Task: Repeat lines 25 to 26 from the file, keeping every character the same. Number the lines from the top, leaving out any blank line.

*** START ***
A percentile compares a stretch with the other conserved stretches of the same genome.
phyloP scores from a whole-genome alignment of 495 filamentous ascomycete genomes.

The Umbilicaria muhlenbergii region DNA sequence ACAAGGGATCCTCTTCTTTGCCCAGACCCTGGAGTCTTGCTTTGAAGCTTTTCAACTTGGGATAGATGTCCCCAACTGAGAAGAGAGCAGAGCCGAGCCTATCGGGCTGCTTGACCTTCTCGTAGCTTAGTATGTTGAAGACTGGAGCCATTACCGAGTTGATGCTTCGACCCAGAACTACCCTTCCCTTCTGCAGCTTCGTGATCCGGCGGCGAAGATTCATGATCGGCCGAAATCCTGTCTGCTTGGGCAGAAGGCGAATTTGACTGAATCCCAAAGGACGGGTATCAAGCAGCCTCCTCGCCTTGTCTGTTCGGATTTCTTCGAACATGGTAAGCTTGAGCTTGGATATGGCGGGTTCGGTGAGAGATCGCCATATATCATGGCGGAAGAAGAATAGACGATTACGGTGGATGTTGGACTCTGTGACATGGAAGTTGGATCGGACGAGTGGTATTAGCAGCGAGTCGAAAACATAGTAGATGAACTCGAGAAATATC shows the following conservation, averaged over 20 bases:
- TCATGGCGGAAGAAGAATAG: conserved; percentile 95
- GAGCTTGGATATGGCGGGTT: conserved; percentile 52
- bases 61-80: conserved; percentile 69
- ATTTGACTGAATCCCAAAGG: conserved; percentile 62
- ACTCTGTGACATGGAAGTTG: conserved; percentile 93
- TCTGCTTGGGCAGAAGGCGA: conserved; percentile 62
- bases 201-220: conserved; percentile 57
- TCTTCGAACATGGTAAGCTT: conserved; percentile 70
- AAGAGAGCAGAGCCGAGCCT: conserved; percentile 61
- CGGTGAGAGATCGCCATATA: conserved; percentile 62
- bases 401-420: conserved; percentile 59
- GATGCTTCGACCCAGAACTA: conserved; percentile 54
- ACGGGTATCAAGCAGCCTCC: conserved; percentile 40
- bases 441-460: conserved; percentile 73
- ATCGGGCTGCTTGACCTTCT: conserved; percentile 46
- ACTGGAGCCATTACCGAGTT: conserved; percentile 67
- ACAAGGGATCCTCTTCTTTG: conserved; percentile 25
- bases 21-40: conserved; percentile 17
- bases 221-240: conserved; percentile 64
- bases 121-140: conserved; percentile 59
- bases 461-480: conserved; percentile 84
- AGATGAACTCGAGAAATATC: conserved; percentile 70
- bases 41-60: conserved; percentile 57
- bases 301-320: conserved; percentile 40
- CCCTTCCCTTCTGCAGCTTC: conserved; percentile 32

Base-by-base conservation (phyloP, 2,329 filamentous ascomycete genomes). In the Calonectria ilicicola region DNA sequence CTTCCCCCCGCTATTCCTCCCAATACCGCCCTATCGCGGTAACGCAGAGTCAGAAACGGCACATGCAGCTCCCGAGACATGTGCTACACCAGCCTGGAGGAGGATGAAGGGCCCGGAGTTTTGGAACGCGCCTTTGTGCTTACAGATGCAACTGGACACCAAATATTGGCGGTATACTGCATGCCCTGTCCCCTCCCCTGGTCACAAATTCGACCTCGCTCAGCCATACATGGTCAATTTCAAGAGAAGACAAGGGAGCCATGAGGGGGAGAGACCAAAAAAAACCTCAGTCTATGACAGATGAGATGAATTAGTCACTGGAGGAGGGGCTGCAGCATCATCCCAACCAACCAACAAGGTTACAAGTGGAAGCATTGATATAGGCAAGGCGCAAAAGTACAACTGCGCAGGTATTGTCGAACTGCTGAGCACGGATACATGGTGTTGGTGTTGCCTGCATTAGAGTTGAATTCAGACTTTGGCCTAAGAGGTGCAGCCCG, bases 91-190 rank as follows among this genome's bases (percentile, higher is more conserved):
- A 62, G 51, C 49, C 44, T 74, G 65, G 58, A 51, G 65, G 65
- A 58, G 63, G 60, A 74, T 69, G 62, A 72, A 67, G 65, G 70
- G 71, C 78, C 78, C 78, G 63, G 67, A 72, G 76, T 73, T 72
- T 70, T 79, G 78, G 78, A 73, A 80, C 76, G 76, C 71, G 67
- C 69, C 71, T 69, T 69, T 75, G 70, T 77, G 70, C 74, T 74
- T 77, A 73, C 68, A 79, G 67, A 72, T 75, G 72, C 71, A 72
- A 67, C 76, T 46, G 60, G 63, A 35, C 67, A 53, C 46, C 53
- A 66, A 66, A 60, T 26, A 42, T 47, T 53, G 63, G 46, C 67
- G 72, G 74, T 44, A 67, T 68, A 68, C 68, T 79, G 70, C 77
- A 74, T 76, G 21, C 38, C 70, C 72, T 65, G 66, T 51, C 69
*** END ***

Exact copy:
- AGATGAACTCGAGAAATATC: conserved; percentile 70
- bases 41-60: conserved; percentile 57